So....

    There is never a good magic bullet. Personally, I wouldn't use either unless I saw wasting. I do like the idea of the jungle dewormer, but if it isn't to the fish's liking, then you might as well just be throwing it in the trash.

    Ill ask Noga or Lewbart though. I am sure they have an opinion...
     
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  19. Woodstock

    Woodstock The Wand Geek was here. ;)
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    Thanks Scott!

    I can not count on my fish to eat the Jungle antiparasite pellet food. I tried but the fish laughed at me. I had to vacuum out the pellets afterwards :rolleyes:
    They are very spoiled and expect thawed frozen foods and sometimes will eat an occassional flake or two.
    The directions for prazipro and metronidazole indicate a long term bath (1 week) works well.... I hope so because that is how I am using them both.
     
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  20. panmanmatt

    panmanmatt New Member

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    Fenbendazol (Panacur), is commonly used in seahorses for deworming. As has been mentioned, metro and prazi are good choices also. However Panacur is just one more extra step becasue as Scott said, there is no magic bullet so using all 3 covers just about every.

    Panacur is also used to remove hydroids in dwarf seahorse tanks as hydroids are deadly to the small horses.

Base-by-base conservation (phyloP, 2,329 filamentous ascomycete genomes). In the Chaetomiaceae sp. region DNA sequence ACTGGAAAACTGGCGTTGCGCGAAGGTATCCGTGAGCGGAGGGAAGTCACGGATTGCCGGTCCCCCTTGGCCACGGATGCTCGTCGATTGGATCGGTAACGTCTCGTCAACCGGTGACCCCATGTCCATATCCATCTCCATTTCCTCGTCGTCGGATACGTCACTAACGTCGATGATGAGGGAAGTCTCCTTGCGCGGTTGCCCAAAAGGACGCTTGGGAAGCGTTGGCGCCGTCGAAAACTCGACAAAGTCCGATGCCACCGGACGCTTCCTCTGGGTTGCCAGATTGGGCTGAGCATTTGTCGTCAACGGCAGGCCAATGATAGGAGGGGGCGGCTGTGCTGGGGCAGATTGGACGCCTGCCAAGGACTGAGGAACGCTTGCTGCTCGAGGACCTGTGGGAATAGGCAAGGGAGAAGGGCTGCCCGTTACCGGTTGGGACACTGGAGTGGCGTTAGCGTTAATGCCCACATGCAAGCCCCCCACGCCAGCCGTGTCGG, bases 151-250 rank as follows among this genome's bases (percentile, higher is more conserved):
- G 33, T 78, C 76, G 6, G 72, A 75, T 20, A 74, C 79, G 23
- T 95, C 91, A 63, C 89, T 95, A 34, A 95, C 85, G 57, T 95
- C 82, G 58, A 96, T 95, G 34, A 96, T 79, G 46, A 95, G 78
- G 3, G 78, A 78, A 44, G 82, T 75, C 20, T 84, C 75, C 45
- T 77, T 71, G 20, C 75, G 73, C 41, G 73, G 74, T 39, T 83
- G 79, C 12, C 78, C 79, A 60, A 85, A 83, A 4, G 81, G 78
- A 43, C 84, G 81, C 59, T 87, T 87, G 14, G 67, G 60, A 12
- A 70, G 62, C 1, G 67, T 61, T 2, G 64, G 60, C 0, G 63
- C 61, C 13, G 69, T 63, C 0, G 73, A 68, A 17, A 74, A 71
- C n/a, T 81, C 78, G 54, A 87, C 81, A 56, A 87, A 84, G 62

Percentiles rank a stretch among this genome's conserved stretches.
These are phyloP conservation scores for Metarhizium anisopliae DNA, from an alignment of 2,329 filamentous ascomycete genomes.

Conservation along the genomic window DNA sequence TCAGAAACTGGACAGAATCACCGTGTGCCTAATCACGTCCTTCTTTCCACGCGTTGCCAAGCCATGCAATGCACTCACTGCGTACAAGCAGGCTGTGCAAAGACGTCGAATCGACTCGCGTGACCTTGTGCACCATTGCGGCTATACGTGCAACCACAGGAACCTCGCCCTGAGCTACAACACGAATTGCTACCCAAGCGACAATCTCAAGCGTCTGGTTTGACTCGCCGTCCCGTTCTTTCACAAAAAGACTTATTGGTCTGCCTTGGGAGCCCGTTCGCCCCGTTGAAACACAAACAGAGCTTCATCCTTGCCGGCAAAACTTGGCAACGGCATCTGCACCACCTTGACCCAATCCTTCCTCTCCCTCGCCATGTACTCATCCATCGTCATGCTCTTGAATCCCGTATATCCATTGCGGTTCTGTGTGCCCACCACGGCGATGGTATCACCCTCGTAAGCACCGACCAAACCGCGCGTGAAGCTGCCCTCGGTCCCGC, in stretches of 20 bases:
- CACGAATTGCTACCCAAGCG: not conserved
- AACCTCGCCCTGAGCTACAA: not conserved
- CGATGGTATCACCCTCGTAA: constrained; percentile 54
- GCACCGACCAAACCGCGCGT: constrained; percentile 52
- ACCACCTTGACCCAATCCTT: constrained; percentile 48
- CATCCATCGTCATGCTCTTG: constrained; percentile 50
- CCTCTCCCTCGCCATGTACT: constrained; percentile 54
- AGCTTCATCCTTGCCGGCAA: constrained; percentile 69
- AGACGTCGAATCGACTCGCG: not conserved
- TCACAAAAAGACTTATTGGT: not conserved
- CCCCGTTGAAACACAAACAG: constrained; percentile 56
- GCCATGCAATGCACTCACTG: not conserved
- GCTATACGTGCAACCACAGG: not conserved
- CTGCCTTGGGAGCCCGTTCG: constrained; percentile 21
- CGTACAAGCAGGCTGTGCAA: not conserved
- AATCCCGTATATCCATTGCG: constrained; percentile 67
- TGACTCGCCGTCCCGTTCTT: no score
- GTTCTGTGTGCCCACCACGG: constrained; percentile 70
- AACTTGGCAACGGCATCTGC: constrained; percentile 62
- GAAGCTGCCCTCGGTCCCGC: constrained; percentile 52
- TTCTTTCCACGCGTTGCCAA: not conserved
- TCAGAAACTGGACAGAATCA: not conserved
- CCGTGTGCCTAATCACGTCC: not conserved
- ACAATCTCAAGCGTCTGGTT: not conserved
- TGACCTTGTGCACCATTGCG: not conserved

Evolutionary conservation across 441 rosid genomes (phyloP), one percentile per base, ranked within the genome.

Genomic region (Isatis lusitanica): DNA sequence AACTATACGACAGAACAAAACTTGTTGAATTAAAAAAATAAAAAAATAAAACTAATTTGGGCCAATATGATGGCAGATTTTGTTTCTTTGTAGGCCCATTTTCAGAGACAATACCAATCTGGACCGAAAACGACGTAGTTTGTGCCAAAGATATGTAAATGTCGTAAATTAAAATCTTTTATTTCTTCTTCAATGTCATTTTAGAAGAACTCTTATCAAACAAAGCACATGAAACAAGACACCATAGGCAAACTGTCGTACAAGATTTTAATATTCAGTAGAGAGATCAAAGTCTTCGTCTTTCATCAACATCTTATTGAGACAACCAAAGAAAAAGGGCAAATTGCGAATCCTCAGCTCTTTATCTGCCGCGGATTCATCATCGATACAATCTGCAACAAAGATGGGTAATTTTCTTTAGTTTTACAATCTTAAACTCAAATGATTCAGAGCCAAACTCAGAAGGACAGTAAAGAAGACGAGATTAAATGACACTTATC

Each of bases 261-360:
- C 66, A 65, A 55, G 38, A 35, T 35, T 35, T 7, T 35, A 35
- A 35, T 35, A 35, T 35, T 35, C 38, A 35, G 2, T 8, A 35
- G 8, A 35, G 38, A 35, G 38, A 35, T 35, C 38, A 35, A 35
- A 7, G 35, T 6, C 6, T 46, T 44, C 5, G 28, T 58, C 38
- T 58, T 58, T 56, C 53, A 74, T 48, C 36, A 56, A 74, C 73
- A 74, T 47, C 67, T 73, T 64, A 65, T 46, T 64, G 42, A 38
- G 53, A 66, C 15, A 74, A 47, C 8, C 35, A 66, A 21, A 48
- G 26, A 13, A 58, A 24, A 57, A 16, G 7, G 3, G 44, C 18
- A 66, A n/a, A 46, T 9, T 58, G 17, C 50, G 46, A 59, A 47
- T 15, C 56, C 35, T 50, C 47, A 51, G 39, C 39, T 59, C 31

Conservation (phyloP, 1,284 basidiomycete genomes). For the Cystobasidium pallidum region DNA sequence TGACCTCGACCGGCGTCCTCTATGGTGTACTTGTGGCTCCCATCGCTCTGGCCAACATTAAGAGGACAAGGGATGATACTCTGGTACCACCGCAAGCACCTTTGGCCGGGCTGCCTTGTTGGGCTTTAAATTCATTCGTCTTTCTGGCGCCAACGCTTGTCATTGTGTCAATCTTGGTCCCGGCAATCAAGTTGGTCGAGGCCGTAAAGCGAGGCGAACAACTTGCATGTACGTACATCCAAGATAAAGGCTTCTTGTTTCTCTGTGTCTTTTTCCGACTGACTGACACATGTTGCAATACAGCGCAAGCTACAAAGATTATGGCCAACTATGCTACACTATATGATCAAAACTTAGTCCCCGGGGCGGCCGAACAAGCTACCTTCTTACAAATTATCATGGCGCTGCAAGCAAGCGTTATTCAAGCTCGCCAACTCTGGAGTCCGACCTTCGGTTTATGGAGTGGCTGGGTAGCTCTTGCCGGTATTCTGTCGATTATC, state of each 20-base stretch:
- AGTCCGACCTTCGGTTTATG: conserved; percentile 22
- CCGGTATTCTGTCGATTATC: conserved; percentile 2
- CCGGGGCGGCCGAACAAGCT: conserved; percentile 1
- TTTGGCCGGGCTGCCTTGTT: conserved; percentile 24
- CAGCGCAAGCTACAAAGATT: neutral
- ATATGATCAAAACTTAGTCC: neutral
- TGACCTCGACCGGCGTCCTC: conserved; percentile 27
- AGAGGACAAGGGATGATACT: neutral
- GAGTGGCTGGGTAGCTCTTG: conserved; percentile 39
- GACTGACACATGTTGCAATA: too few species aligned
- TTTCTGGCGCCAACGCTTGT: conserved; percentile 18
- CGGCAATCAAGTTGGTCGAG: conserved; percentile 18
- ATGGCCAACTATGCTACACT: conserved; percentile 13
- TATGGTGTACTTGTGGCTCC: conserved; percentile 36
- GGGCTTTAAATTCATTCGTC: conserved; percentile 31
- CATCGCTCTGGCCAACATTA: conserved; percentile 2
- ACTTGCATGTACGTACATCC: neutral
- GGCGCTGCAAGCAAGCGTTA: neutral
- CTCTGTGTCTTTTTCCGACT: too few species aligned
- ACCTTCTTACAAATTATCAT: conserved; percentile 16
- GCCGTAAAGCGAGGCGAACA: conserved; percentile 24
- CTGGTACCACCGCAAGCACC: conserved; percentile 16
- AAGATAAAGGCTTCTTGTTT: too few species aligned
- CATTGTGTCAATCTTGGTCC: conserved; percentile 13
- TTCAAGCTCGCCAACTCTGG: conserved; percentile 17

We have found that seahorses treated with the other 2 meds may not expel any worms, but with the use of panacur they will pass them from their digestive tract.

    One huge word of caution, Panacur is a very nasty treatment and shoule be done in a bare QT tank. It will kill a lot more than worms, it is harmful to quite a few corals, most algae eating organisms such as snails and hermits, and it's effects will last for quite some time(up to a year or more). I and others have used Panacur to treat live rock for hydroids and the residual medication in the rock has killed corals, astria snails, hermits and sea hares for over a year after the treatment. This was even after running carbon and doing massive water changes. We are currently working to see how low of a dosage is effective for treatment yet doesn't have the residual effects. So far we are down to 1/32 tsp for 10 gallons of water and are planning to go lower if we can.
     
    #20